Lights, Camera… Buffet!
Andrew Worsdale bites into the world of film catering and talks to Ron Mull, a chatty industry veteran who has been feeding casts and crews for forty years.
Catering for a dinner party is stressful enough, but imagine preparing and serving two meals a day for hundreds – sometimes thousands – of diners every day for months on end. That’s the world of the movie caterer.
Just like an army, a film crew marches on its stomach and dealing with sixteen-hour days, ravenous film crews, sometimes inhospitable and remote locations, and the pressures of producers, time and finance make movie catering one of the most demanding areas of the cooking trade.
Sixty-five year old Ron Mull is an old hand in the business, having started nearly forty years ago and becoming the country’s first specialised caterer for movie production. Mull has obviously benefited from feeding movie people – he’s a roly-poly, warm-hearted, cheery kind of guy who’s full of stories about feeding film crews.
He grew up in Johannesburg’s Bertrams across the road from Ellis Park and when his father, a chef on the railways, was laid low with tuberculosis his mother, a waitress at Turffontein racecourse, started her own catering business geared towards the Jewish community. She would organise the food for Barmitzvahs, weddings and funerals and the young Ron used to tag along as an ‘intern’ – peeling potatoes, laying tables and generally helping mum out.
After work on the trams, as a bus conductor and a driver he accidentally moved into the high-pressure world of movie catering. His mother had catered for producer/director David Millin’s daughter’s Batmitzvah and the prolific filmmaker was so pleased with their quality and economy that he approached them to provide food for the shoot of his latest epic – a big-budget remake of the landmark 1916 flick, Die Voortrekkers. That was 1973 and Mull charged R1.25 per head. Within a year he had established himself as South Africa’s pre-eminent film caterer, if only because he was about the only one.
In 1974 he became the first person to cater for a 150-person film crew one mile underground when he serviced the Peter Hunt movie version of Wilbur Smith’s tacky adventure thriller Gold! Two years later flamboyant Brit producer Michael Klinger would use Mull again to service another Wilbur Smith piece of movie hokum – this time it was Shout at The Devil and Mull found himself having to cater for over 700 people in a remote spot near Port St. Johns in the Transkei. This was long before toll-roads and motorways – fresh food had to be flown in by light plane every day to service the movie in the ‘ritzy’ style that the gaudy Klinger demanded.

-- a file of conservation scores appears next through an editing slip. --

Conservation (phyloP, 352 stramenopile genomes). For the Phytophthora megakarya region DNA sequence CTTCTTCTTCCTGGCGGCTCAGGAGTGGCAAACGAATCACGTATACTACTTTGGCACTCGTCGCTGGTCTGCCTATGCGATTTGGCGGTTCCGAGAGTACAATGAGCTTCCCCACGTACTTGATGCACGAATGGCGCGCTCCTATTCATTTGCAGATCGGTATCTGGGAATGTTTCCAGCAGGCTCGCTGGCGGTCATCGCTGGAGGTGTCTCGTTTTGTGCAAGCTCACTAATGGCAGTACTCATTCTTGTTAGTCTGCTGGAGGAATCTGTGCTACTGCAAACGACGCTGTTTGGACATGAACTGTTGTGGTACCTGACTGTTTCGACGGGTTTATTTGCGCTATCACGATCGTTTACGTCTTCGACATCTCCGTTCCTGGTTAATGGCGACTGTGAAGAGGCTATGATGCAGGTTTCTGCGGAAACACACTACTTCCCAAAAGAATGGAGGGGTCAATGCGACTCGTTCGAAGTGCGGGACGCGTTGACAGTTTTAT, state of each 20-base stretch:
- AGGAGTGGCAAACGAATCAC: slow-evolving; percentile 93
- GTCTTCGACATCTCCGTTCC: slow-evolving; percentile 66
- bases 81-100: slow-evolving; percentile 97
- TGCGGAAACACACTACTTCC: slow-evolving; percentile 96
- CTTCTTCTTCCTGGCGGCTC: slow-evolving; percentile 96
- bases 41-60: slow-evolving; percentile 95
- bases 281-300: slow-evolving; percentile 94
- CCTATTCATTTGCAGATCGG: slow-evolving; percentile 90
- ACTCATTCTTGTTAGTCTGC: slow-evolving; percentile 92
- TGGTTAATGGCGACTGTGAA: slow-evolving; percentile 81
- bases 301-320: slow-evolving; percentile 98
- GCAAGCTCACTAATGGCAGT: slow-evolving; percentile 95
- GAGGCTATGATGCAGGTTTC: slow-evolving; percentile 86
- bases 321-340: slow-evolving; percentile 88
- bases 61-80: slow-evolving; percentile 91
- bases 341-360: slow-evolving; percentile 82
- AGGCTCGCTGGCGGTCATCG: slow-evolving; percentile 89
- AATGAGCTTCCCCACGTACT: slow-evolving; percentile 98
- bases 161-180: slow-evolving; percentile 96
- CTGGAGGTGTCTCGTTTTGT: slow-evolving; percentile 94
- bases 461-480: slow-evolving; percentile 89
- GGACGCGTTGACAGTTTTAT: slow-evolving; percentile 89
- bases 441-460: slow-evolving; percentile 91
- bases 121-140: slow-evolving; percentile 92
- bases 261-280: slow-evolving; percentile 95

This was a time when fine wines and imported beers were served at lunch, when a makeshift ‘apartheid’ system existed at the buffet table – with certain items reserved for the white members of the crew. Mull remembers some of the strange requests, “Klinger wanted cucumber sandwiches, served up in a silver tea-service (which couldn’t be hired) by a busty blonde waitress – I sorted it out for him at a cost of R10 000, he was flabbergasted, but it was a test to see if I could deliver. Which I did, and he paid without flinching.”
On Tigers Don’t Cry in 1976 Anthony Quinn insisted on having jelly and cooked pumpkin on call whenever he was on set and on Zulu Dawn in 1979 Peter O’Toole insisted on a fillet steak with a half-fried tomato whenever the urge kicked in. Mull does say, however, that most of the stars he’s worked with are not prima donnas, “I think the more professional they are, the more down to earth they are.”
The one exception was Val Kilmer whom he reckons is the most difficult actor he’s ever had to feed. It was on the set of The Ghost and The Darkness about the man-eating lions of Tsavo which was filmed in Mpumalanga. After numerous outrageous complaints from the Hollywood star Mull organised him a personal chef, “We were feeding 1,740 people a day but were constantly being harassed by one little asshole who didn’t want his eggs cooked this or that way.” Not even Kim Basinger who refused to eat any local produce and had all her food and beverages flown in from the US on the big-budget I Dreamed Of Africa was as self-important or demanding as Kilmer.